Recently Jack Ma, the famed founder of Ali Baba was quoted to have said that Chinese fake goods can be as good as the real deal, is it true? Being on the ground in China a lot, you see a ton of knock off goods with the most famous markets being the Silk Market in Beijing and the Shanghai Science and Technology Museum subway stop. I myself covet the intellectual property rights that have made for great amounts of innovation in Western countries over the years, and if this is violated all over the world, we’ll have a slowdown in innovation. However, after seeing a plethora of these things you almost need a microscope in some cases to figure out if the item is real or fake.
If you think this is just a seedy back alley guy with a trench coat saying, hey kid, want a Rolex? Think again. The Faux goods markets of China are huge and well organized. In fact, they are usually included in most tour group packages that take you through Beijing. The silk market in Beijing has photos on the wall of many US presidents and foreign leaders browsing the local goods. While these items don’t interest me myself, several friends that visit China like to take home a gift or two for the family and the detail on the watches is amazing. The difference between a $100,000 Patek Phillipe and the Chinese counterpart is really hard to spot. Heck, since most people don’t get to see many of those in their lifetime, they’d never know how to tell it apart from the real McCoy if it was on your wrist anyway.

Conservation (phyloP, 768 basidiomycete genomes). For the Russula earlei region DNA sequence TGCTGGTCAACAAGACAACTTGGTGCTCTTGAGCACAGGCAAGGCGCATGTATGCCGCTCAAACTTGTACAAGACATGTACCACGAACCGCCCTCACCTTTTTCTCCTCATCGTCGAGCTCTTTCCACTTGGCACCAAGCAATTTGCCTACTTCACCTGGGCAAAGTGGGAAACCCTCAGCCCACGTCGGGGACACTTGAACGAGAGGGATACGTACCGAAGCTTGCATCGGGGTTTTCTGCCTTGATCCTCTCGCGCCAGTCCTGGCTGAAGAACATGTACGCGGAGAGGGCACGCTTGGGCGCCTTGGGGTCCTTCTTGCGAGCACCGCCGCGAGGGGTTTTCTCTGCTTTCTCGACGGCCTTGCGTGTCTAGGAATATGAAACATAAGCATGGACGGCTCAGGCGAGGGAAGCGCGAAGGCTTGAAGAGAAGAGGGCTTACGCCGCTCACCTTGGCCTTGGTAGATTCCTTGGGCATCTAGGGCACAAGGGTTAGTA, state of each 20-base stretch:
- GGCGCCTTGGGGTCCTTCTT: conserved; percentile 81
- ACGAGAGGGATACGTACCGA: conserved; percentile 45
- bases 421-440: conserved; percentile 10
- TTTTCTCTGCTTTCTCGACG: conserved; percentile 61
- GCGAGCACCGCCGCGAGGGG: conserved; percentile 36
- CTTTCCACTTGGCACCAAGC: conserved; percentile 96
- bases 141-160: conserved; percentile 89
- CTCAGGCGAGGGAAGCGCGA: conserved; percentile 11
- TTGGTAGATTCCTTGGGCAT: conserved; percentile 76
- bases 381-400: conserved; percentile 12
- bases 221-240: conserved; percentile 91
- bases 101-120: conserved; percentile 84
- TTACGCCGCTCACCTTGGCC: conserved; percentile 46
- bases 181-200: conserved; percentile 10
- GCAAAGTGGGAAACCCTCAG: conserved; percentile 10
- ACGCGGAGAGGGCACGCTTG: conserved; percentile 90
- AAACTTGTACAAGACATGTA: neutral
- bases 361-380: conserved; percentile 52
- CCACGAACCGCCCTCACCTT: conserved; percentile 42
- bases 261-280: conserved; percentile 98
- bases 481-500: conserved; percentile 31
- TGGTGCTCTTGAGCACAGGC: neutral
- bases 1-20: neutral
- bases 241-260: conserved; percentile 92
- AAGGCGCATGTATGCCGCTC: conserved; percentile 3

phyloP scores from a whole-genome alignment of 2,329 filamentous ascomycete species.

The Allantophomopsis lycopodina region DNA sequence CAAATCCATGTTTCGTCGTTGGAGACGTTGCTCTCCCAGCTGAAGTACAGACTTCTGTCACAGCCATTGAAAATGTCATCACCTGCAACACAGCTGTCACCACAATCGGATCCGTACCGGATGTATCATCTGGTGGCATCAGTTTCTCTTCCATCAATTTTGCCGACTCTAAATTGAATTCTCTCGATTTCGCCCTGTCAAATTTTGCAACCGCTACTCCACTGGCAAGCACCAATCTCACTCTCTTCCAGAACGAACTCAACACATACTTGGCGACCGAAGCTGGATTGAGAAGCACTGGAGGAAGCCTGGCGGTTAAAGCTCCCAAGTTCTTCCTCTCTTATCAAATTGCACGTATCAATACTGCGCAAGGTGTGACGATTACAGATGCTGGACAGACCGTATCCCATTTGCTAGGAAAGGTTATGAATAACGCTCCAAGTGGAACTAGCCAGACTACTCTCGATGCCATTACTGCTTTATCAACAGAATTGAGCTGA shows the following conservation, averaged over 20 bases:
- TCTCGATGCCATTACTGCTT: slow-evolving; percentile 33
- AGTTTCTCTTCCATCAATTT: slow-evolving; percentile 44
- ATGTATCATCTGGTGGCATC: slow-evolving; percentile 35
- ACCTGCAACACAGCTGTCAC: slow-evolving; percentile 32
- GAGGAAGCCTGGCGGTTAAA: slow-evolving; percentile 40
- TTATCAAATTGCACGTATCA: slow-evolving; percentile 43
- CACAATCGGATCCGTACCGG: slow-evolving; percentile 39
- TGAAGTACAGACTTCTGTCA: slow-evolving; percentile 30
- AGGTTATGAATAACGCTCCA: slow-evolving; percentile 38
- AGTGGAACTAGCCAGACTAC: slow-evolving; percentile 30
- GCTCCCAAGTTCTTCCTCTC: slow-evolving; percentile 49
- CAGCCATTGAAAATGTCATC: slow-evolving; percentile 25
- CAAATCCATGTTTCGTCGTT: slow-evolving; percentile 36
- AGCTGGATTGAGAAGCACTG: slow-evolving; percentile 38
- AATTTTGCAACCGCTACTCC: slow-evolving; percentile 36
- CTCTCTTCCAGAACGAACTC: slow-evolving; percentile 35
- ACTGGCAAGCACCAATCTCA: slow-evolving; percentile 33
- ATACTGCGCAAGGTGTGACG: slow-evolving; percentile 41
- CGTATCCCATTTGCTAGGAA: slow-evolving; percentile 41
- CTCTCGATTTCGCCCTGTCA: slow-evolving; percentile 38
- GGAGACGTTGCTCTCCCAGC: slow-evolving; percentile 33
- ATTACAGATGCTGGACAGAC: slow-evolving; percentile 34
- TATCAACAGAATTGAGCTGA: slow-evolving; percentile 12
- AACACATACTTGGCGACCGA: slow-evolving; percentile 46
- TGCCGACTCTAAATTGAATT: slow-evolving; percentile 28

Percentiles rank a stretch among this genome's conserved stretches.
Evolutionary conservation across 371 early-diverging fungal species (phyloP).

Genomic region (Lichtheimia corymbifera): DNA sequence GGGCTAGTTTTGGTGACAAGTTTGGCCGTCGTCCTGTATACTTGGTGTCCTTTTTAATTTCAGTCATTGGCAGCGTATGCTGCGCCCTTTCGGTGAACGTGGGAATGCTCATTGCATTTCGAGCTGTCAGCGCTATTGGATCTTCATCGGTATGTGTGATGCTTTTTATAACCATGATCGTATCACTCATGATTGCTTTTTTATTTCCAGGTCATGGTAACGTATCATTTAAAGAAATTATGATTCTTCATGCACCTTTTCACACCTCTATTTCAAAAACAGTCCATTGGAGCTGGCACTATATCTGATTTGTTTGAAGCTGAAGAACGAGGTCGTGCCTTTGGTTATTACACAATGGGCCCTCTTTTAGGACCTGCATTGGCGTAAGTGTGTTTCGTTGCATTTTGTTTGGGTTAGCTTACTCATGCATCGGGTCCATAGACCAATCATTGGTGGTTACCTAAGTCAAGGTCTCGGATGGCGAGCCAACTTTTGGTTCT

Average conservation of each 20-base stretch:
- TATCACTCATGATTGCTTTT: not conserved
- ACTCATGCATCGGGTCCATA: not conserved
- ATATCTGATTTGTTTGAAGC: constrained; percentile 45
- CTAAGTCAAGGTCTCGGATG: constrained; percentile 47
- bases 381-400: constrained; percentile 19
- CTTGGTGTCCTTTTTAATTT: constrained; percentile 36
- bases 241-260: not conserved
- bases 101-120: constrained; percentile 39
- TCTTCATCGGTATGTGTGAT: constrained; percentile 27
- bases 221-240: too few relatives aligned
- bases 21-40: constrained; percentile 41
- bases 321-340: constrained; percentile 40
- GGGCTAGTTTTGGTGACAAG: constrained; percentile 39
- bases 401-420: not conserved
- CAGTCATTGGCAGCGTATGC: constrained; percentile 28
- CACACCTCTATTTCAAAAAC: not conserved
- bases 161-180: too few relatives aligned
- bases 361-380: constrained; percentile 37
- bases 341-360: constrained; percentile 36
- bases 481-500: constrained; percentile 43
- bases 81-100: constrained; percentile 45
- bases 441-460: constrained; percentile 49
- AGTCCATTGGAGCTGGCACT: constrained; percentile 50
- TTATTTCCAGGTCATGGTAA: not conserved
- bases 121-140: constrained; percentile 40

The Rolexes are the obvious buy for most foreigners as this is the most common luxury watch they know of, so the factories have paid the most attention to detail when it comes to those as they are in such high demand. For most of the submariner watches, you would almost have to open them and see the clockwork to figure it out. They are all automatic now, not battery operated, so the second hand has the signature sweep. The basic way of telling from the outside is looking closely at the placement of the Cyclops magnifier over the date, but even then, it would take an expert to figure it out.
The electronics are more of a mixed bag. You can definitely see and hear a quality difference between a real beats headset and a phony. Shoes and apparel also look nice upon first examination, but the lack of attention to detail in many of those products are much easier to spot than the watches.
Again, not to support Ma’s claim that phony goods are as good as the real deal, but the question herein lies, can some of these goods really be so different that they are worth several thousands of dollars more than ones made by the Chinese? Maybe we all need to rethink our material values.